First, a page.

|Plunkett 1935||54 Male||Paresis, CSF rhinorrhea||Ethmoid||Intraventricular||No, the only radiograph performed||Died, Brain abscess at autopsy|
|Naganuma 1986||18 Male||Headache Fever||Sphenoid||Basilar cisterns||Yes, roof of the sphenoid||Klebsiella||None|
|Winton 1987||57 Female||Headache Fever Altered mental status||Sphenoid||Not reported||No||Strep pneumo||Meningitis, IV abx discharged|
|Engel 2000||77 Male||Altered mental status||Frontal||Frontal epidural||No||Aspergillus||Immunosuppressed, death|
|Apostolakos 2007||61 Male||Headache Fever||Sphenoid||Basilar cisterns||Unknown||Strep pneumo||Meningitis, no follow-up|
|Lin 2009||14 Male||Headache Fever||Sphenoid||Basilar cisterns||Yes, clivus||Candida||Meningitis, cavernous thrombosis, death|
|Ohe 2012||60 Male||Altered mental status||Sphenoid||Basilar cisterns||Yes, clivus||Strep pneumo||Endonasal drainage, IV abx, bedridden from meningitis|
In most cases, the location of the pneumocephalus corresponded to the diseased paranasal sinus in closest proximity. Our first patient was found to have pneumocephalus in the basilar cisterns, in close proximity to the patient’s sphenoid and posterior ethmoid sinusitis. The location of the pneumocephalus corresponded to purulent material associated with meningitis on subsequent MRI. Many have reported osseous defects in the skull base, which could precipitate the intracranial extension of a sinus infection. Although our patient did not have a detectable osseous defect on CT or during surgery, the lateral sphenoid region may harbor congenital fistulae that would predispose to an intracranial extension. Coughing and sneezing could result in enough pressure to cause a “ball-valve” effect through small fistulae, introducing air, and pathogens into the intracranial compartment.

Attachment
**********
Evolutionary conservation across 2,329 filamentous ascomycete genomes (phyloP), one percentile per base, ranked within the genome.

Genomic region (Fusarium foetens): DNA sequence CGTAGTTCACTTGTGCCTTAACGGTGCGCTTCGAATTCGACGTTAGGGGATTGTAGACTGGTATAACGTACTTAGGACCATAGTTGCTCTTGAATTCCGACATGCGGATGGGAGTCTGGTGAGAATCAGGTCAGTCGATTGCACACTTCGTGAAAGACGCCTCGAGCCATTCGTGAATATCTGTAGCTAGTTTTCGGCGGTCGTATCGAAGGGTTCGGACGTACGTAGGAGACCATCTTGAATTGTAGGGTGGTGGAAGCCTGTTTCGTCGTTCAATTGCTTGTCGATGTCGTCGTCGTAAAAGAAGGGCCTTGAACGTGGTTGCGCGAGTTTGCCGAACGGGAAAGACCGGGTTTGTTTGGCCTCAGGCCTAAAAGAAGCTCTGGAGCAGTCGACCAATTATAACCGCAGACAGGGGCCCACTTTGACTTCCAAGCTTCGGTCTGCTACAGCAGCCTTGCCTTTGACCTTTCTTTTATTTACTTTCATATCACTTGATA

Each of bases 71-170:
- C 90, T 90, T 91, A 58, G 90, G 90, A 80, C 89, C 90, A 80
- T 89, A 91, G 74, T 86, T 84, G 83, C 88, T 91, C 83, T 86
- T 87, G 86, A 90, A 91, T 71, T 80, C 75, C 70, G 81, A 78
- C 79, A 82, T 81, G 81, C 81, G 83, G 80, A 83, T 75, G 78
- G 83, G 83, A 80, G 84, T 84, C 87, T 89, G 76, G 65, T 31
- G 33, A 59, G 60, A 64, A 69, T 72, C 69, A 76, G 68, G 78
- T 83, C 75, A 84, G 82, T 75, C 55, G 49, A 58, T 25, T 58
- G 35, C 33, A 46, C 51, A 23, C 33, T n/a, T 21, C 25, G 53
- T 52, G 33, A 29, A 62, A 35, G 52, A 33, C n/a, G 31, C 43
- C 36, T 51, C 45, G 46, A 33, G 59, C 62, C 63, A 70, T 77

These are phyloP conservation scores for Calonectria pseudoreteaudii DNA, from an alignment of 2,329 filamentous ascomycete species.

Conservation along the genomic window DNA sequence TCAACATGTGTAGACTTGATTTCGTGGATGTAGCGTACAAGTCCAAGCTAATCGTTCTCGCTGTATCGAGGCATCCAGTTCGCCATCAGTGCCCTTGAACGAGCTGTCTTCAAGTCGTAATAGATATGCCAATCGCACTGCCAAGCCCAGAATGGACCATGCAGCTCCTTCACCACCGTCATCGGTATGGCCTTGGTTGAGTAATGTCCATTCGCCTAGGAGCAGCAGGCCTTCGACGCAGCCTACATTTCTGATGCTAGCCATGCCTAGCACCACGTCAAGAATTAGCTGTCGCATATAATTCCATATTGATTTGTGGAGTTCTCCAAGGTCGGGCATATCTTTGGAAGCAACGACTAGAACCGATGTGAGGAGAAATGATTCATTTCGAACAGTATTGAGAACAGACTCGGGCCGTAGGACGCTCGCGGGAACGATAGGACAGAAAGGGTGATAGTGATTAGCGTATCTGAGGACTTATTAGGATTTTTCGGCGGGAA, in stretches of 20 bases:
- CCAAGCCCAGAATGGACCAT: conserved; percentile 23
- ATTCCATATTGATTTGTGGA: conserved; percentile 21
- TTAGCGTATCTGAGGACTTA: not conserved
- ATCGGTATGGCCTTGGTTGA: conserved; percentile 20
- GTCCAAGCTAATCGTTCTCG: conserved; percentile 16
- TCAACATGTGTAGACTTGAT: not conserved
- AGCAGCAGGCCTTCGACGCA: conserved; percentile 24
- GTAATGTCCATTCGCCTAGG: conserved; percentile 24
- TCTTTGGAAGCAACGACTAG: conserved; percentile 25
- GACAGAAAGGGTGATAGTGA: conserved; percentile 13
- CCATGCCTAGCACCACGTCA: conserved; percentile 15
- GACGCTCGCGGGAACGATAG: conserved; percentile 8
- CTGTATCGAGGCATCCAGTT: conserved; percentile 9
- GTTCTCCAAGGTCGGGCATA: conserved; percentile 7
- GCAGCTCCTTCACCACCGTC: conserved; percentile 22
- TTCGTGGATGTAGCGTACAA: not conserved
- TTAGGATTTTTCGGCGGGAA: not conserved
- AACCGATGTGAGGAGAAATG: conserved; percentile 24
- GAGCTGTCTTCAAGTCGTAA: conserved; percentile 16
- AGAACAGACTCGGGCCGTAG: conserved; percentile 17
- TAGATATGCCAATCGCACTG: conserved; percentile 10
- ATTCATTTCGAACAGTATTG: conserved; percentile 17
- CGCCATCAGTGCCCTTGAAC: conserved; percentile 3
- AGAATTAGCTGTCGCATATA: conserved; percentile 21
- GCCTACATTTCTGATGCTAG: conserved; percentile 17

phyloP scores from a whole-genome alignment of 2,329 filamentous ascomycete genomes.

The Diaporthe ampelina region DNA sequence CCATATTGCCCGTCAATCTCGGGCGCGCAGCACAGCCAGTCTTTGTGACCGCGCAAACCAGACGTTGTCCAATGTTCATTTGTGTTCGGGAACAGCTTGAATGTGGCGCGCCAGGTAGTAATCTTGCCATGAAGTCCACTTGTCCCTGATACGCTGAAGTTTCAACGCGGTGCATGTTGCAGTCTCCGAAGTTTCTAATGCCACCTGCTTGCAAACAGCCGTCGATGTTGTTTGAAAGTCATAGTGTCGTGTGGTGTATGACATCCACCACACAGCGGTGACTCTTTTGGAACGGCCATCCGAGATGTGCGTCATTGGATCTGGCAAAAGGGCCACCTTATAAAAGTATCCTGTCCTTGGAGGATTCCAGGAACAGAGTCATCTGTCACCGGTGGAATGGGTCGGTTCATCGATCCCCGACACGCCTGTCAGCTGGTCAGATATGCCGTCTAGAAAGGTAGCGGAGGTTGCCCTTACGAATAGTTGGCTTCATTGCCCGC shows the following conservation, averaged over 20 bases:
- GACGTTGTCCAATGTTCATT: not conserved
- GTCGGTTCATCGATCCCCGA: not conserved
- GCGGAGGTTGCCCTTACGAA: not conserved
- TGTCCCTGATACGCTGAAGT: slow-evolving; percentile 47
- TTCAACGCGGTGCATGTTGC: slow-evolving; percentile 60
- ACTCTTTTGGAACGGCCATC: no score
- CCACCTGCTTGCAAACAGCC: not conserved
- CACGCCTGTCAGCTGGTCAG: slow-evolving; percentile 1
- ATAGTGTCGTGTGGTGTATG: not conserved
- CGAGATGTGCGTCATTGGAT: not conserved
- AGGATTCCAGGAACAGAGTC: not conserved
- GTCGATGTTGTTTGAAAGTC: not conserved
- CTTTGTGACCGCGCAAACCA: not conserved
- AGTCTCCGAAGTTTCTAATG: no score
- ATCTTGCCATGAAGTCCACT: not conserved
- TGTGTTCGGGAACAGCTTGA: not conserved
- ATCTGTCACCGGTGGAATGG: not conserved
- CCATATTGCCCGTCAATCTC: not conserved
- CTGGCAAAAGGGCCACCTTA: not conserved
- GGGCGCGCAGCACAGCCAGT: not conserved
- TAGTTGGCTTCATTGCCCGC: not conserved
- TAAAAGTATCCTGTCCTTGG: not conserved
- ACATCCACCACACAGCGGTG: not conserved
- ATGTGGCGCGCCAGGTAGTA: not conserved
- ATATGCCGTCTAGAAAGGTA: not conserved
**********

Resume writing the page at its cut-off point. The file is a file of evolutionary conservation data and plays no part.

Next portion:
Small air collections can be difficult to identify. In our second case, the single focus of pneumocephalus in the right frontal epidural space was initially overlooked. On further review, the possibility of intracranial extension and epidural abscess formation from the frontal sinuses was considered. Besides well-established antibiotic treatment regimens, epidural abscess associated with frontal sinusitis is increasingly reported. Patients with frontal sinusitis may have subclinical presentations, which often lead to a delayed diagnosis. Complications such as subperiosteal abscess and osteomyelitis of the frontal calvarium are frequently identified weeks after the onset, when an abscess becomes more visible on CT or the patient reports severe clinical symptoms. In our case, the subtle focus of air on initial CT was the key to timely management.
We present these two cases and a literature review to highlight the importance of identifying pneumocephalus as the first sign of intracranial complication in the setting of bacterial sinusitis. Neither osseous erosion nor fungal infection is necessary to produce pneumocephalus, and, although rare, pneumocephalus may be the key to timely diagnosis and management of these patients.
Declaration of patient consent
The authors certify that they have obtained all appropriate patient consent forms. In the form, the patients have given their consent for their images and other clinical information to be reported in the journal. The patients understand that their names and initials will not be published and due efforts will be made to conceal their identity, but anonymity cannot be guaranteed.
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Conflicts of interest
There are no conflicts of interest.
- A case of spontaneous pneumocephalus and cerebrospinal rhinorrhoea. Can Med Assoc J. 1935;33:512-4.